About The Steel Tea Tools #2

“Tan-Nen” Steel LPG Tea Kettle

 The kettle is placed ontop of the hearth and used to boil water for the tea ceremony. The kettle is vital to the tea ceremony and is, in actual fact, traditionally made of steel.

 Originally the kettle was placed on charcoal fires, but nowadays it is common to use an electric kettle. Since my concept is to transform objects that are not normally made of steel into steel objects, I had to think about how to make something that is originally steel. Contemplating, I looked around my studio and spotted the burner that I use for heating the steel, I followed the hose which led my eyes to the LPG (liquid petroleum-gas) cylinder. Boom!

 An LPG cylinder is made of steel to withstand high pressure. How about creating a kettle out of this cylinder I thought! Combustible gas containers should never be exposed to fire. How funny would it be to use one as a kettle? Also, LPG cylinder in Japanese is “bom-be”, which in German funnily enough means “bomb”. The smell of danger! I was excited!

 “Tan-Nen” in Japanese means “mindfulness”. This embodies the nature of the tea ceremony. However, I chose the characters 丹燃 meaning “red burning”. The character 丹 , funnily enough, looks similar to a pot but also holds the meaning of “red”.

"Tan-Sei" Steel Oxygen-Cylinder Jug

A jug is used to replenish water in the kettle. The jug also reserves clean water for washing the tea-bowl at the end of the ceremony. Most traditional jugs are made of pottery but a variety exist.

 As I used a gas cylinder to make my kettle, I decided to make the jug out of an oxygen cylinder. Gas and oxygen, a perfect combination I thought! I cut the cylinder and found that the bottom was pushed out in a hemispherical shape. An oxygen cylinder is quite thick compared to an LPG cylinder. I could imagine that there must have been incredible pressure to make this shape. Just like the stars of earth quietly endure the high pressure of the earth's mantle. The jet-black, industrial coating had been painted on the outside. A myriad of flaws give the jug the right touch. Inside, I used "Bengara" red iron oxide, a natural colour pigment made of iron, widely used in traditional Japan as a colorant for concrete, ceramics etc. I mixed this with urushi lacquer. The mixture created an uneven, gritty red surface, these small particles reminded me of stars.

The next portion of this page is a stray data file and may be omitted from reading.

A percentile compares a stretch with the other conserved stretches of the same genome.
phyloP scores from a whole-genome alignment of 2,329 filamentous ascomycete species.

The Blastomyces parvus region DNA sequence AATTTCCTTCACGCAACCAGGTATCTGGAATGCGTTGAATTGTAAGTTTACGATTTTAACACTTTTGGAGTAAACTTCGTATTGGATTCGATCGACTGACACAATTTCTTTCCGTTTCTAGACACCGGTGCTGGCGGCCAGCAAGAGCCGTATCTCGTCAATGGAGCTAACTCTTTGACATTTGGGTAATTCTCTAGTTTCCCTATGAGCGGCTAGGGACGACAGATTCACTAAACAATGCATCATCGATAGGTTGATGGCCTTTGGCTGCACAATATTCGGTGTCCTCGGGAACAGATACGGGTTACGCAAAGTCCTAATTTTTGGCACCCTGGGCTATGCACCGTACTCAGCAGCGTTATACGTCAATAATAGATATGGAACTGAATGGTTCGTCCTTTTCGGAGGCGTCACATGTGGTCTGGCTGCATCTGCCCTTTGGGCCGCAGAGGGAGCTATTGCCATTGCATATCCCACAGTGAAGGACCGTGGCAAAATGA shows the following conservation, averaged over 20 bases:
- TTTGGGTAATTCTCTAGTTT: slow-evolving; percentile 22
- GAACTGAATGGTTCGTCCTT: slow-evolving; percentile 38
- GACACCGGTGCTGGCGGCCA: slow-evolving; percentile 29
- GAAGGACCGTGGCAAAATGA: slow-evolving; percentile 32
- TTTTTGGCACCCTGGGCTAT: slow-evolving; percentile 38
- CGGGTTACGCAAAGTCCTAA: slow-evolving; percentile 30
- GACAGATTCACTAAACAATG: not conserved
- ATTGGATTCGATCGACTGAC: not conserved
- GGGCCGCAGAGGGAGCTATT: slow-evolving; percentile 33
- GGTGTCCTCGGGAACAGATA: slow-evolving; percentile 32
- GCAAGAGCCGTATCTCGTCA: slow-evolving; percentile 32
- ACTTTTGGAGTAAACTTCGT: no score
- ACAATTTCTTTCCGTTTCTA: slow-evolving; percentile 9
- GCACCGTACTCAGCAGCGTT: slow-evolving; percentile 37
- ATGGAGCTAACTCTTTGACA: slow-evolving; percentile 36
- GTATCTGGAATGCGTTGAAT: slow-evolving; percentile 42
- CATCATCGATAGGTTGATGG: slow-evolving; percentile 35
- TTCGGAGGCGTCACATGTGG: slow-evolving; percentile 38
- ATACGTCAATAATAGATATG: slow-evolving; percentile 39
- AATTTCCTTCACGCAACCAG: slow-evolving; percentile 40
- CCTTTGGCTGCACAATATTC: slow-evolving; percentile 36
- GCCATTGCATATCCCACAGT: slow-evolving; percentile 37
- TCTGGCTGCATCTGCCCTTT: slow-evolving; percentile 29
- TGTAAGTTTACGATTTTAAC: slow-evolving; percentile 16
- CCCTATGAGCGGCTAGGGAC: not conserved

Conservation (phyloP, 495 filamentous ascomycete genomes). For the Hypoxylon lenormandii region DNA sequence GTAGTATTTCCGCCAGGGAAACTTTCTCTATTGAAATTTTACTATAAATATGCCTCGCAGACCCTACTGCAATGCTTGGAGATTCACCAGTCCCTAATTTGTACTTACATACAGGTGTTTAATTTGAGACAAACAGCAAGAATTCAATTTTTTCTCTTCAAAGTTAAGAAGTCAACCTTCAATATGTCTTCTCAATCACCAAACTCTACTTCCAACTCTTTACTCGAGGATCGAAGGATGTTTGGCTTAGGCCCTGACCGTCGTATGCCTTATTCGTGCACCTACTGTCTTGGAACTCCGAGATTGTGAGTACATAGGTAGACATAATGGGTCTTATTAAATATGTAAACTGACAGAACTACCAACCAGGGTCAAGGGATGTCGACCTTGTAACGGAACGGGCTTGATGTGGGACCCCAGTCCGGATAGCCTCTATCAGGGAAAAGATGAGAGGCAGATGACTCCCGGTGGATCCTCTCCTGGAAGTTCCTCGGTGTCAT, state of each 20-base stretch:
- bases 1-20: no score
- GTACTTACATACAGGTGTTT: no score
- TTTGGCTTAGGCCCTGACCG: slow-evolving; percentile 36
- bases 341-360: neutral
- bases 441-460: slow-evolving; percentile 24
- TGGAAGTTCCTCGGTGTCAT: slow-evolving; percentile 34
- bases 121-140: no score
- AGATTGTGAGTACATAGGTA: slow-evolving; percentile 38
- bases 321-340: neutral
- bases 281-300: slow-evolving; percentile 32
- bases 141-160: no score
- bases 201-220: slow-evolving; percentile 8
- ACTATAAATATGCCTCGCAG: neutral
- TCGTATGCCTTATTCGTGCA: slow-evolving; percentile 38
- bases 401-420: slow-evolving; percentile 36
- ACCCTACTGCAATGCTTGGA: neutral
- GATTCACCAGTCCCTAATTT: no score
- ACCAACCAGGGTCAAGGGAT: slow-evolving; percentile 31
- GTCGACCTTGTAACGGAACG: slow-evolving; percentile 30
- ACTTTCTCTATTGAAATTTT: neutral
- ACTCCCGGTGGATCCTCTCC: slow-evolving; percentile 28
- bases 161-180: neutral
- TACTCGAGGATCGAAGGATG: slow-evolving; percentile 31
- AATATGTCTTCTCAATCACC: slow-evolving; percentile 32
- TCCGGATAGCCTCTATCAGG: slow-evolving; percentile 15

"Tan-sei" 丹精 holds the meaning “great care”and is a synonym of 丹念 (tan-nen), of which the kettle was named. 丹 means "red". Instead of 精, I chose 星, meaning star, but with the same pronounce (sei). "Tan-sei" together means “red star”.

“Koku-Ten” Steel Oxygen-Cylinder Waste-Water Container

 The Waste-Water Container is a vessel in which the waste-water from warming or cleansing the tea-bowl is disposed. All of them have a large opening in order to easily pour in the waste-water. I made mine from the remains of the oxygen cylinder I had used to make the jug.

 If you look at the upper section you will see it becomes narrower and more rounded over the mouth. When you turn it over it returns to a bowl shape because it was formed as the jug, is it perfect.

 I chose the name "Koku-Ten", meaning sun spot. Sun spot refers to the black spots that can be seen on the surface of the sun, but in particular the level of darkest black which in astronomy we call umbra. In Japanese this means "dark side", which can also hold the meaning of a hidden, ugly part.

 Since the waste-water container is not a particularity special item it is placed to the left of the tea host where it can easily be hidden behind the long sleeve of the kimono. I also see this as the dark side.

“Nami-Nami” Steel Lid Rest

 The ladle, lid of the kettle, and such items are set down on the lid rest when not in use. There are a variety of styles of lid rest, in a variety of materials and each are thoughfully designed.

 A 'runner' was used during casting into which the steel was melted into the mould. At the top of the mould there is a spout. I poured the steel up until this spout but made sure that it didn't overflow. Due to the surface tension at the spout the steel takes the shape of the lid. As I poured the hot metal into the mould, I thought about the word “naminami”, which means “to fill to the brim”. However, because I was preoccupied by thoughts of the tsunami, I chose another character, 波 (nami), meaning “wave”. The character 々 in Japanese repeats the sound of the previous character, and so, emphasising the size and devastation of the tsunami, the title became “Nami-Nami”.

Translated by Ruth MacConville & Chie Uchida.

Special thanks to TEZUKAYAMA Gallery.